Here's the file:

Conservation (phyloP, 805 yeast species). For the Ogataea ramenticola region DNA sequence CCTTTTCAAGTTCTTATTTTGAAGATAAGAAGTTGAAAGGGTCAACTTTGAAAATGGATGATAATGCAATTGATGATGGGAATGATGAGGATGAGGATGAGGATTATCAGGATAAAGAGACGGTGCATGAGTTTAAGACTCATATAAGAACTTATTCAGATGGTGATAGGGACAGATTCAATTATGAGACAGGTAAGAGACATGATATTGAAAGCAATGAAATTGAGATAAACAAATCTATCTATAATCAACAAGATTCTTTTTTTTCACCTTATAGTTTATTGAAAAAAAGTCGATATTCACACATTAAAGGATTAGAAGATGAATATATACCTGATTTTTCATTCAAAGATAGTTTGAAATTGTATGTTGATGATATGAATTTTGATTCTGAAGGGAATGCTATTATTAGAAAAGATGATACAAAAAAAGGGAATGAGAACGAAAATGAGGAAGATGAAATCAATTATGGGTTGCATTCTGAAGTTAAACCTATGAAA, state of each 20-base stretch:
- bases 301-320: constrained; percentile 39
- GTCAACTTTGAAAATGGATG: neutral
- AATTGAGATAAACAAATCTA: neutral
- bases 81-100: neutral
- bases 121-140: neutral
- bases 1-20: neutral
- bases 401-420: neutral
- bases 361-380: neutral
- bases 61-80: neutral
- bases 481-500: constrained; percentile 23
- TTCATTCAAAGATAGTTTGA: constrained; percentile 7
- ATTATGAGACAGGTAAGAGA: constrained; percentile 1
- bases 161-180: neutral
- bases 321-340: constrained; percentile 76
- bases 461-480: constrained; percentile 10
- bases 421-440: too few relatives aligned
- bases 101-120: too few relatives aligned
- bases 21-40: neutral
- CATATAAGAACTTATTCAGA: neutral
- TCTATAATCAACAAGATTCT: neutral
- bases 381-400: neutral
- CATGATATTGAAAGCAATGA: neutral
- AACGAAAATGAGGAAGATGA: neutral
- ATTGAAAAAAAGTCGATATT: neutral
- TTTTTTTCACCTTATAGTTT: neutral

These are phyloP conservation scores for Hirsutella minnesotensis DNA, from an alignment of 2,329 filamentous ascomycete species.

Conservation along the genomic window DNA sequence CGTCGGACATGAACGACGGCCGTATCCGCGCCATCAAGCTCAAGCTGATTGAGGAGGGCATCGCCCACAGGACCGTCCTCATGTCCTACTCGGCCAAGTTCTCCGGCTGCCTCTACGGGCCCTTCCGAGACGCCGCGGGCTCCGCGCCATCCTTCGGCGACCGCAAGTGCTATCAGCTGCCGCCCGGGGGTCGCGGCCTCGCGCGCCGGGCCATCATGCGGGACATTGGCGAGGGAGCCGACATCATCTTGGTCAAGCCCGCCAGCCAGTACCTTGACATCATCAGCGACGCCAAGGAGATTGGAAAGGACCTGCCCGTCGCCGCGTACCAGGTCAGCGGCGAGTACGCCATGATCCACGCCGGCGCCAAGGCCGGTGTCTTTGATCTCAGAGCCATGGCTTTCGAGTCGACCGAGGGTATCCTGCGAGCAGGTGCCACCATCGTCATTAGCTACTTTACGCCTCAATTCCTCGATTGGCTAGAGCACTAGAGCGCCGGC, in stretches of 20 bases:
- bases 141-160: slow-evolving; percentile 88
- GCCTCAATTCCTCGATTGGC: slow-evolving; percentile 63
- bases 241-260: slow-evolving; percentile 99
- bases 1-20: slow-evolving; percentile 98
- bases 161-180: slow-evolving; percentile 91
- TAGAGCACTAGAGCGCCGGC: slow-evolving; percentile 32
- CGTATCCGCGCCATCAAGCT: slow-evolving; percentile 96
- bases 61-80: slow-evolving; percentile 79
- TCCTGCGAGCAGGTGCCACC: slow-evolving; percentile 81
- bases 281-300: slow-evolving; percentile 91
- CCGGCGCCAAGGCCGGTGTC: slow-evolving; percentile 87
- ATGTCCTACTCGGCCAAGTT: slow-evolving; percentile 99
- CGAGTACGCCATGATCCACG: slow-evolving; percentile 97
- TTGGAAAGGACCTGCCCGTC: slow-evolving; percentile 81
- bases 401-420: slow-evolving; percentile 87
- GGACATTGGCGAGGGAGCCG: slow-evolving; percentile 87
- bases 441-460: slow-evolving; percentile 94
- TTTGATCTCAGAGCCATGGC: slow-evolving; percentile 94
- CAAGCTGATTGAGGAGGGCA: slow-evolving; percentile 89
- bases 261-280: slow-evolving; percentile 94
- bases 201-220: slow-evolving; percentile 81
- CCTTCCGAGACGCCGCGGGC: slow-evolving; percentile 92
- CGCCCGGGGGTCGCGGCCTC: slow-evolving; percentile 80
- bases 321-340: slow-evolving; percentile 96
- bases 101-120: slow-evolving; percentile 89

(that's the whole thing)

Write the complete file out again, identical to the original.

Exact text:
Conservation (phyloP, 805 yeast species). For the Ogataea ramenticola region DNA sequence CCTTTTCAAGTTCTTATTTTGAAGATAAGAAGTTGAAAGGGTCAACTTTGAAAATGGATGATAATGCAATTGATGATGGGAATGATGAGGATGAGGATGAGGATTATCAGGATAAAGAGACGGTGCATGAGTTTAAGACTCATATAAGAACTTATTCAGATGGTGATAGGGACAGATTCAATTATGAGACAGGTAAGAGACATGATATTGAAAGCAATGAAATTGAGATAAACAAATCTATCTATAATCAACAAGATTCTTTTTTTTCACCTTATAGTTTATTGAAAAAAAGTCGATATTCACACATTAAAGGATTAGAAGATGAATATATACCTGATTTTTCATTCAAAGATAGTTTGAAATTGTATGTTGATGATATGAATTTTGATTCTGAAGGGAATGCTATTATTAGAAAAGATGATACAAAAAAAGGGAATGAGAACGAAAATGAGGAAGATGAAATCAATTATGGGTTGCATTCTGAAGTTAAACCTATGAAA, state of each 20-base stretch:
- bases 301-320: constrained; percentile 39
- GTCAACTTTGAAAATGGATG: neutral
- AATTGAGATAAACAAATCTA: neutral
- bases 81-100: neutral
- bases 121-140: neutral
- bases 1-20: neutral
- bases 401-420: neutral
- bases 361-380: neutral
- bases 61-80: neutral
- bases 481-500: constrained; percentile 23
- TTCATTCAAAGATAGTTTGA: constrained; percentile 7
- ATTATGAGACAGGTAAGAGA: constrained; percentile 1
- bases 161-180: neutral
- bases 321-340: constrained; percentile 76
- bases 461-480: constrained; percentile 10
- bases 421-440: too few relatives aligned
- bases 101-120: too few relatives aligned
- bases 21-40: neutral
- CATATAAGAACTTATTCAGA: neutral
- TCTATAATCAACAAGATTCT: neutral
- bases 381-400: neutral
- CATGATATTGAAAGCAATGA: neutral
- AACGAAAATGAGGAAGATGA: neutral
- ATTGAAAAAAAGTCGATATT: neutral
- TTTTTTTCACCTTATAGTTT: neutral

These are phyloP conservation scores for Hirsutella minnesotensis DNA, from an alignment of 2,329 filamentous ascomycete species.

Conservation along the genomic window DNA sequence CGTCGGACATGAACGACGGCCGTATCCGCGCCATCAAGCTCAAGCTGATTGAGGAGGGCATCGCCCACAGGACCGTCCTCATGTCCTACTCGGCCAAGTTCTCCGGCTGCCTCTACGGGCCCTTCCGAGACGCCGCGGGCTCCGCGCCATCCTTCGGCGACCGCAAGTGCTATCAGCTGCCGCCCGGGGGTCGCGGCCTCGCGCGCCGGGCCATCATGCGGGACATTGGCGAGGGAGCCGACATCATCTTGGTCAAGCCCGCCAGCCAGTACCTTGACATCATCAGCGACGCCAAGGAGATTGGAAAGGACCTGCCCGTCGCCGCGTACCAGGTCAGCGGCGAGTACGCCATGATCCACGCCGGCGCCAAGGCCGGTGTCTTTGATCTCAGAGCCATGGCTTTCGAGTCGACCGAGGGTATCCTGCGAGCAGGTGCCACCATCGTCATTAGCTACTTTACGCCTCAATTCCTCGATTGGCTAGAGCACTAGAGCGCCGGC, in stretches of 20 bases:
- bases 141-160: slow-evolving; percentile 88
- GCCTCAATTCCTCGATTGGC: slow-evolving; percentile 63
- bases 241-260: slow-evolving; percentile 99
- bases 1-20: slow-evolving; percentile 98
- bases 161-180: slow-evolving; percentile 91
- TAGAGCACTAGAGCGCCGGC: slow-evolving; percentile 32
- CGTATCCGCGCCATCAAGCT: slow-evolving; percentile 96
- bases 61-80: slow-evolving; percentile 79
- TCCTGCGAGCAGGTGCCACC: slow-evolving; percentile 81
- bases 281-300: slow-evolving; percentile 91
- CCGGCGCCAAGGCCGGTGTC: slow-evolving; percentile 87
- ATGTCCTACTCGGCCAAGTT: slow-evolving; percentile 99
- CGAGTACGCCATGATCCACG: slow-evolving; percentile 97
- TTGGAAAGGACCTGCCCGTC: slow-evolving; percentile 81
- bases 401-420: slow-evolving; percentile 87
- GGACATTGGCGAGGGAGCCG: slow-evolving; percentile 87
- bases 441-460: slow-evolving; percentile 94
- TTTGATCTCAGAGCCATGGC: slow-evolving; percentile 94
- CAAGCTGATTGAGGAGGGCA: slow-evolving; percentile 89
- bases 261-280: slow-evolving; percentile 94
- bases 201-220: slow-evolving; percentile 81
- CCTTCCGAGACGCCGCGGGC: slow-evolving; percentile 92
- CGCCCGGGGGTCGCGGCCTC: slow-evolving; percentile 80
- bases 321-340: slow-evolving; percentile 96
- bases 101-120: slow-evolving; percentile 89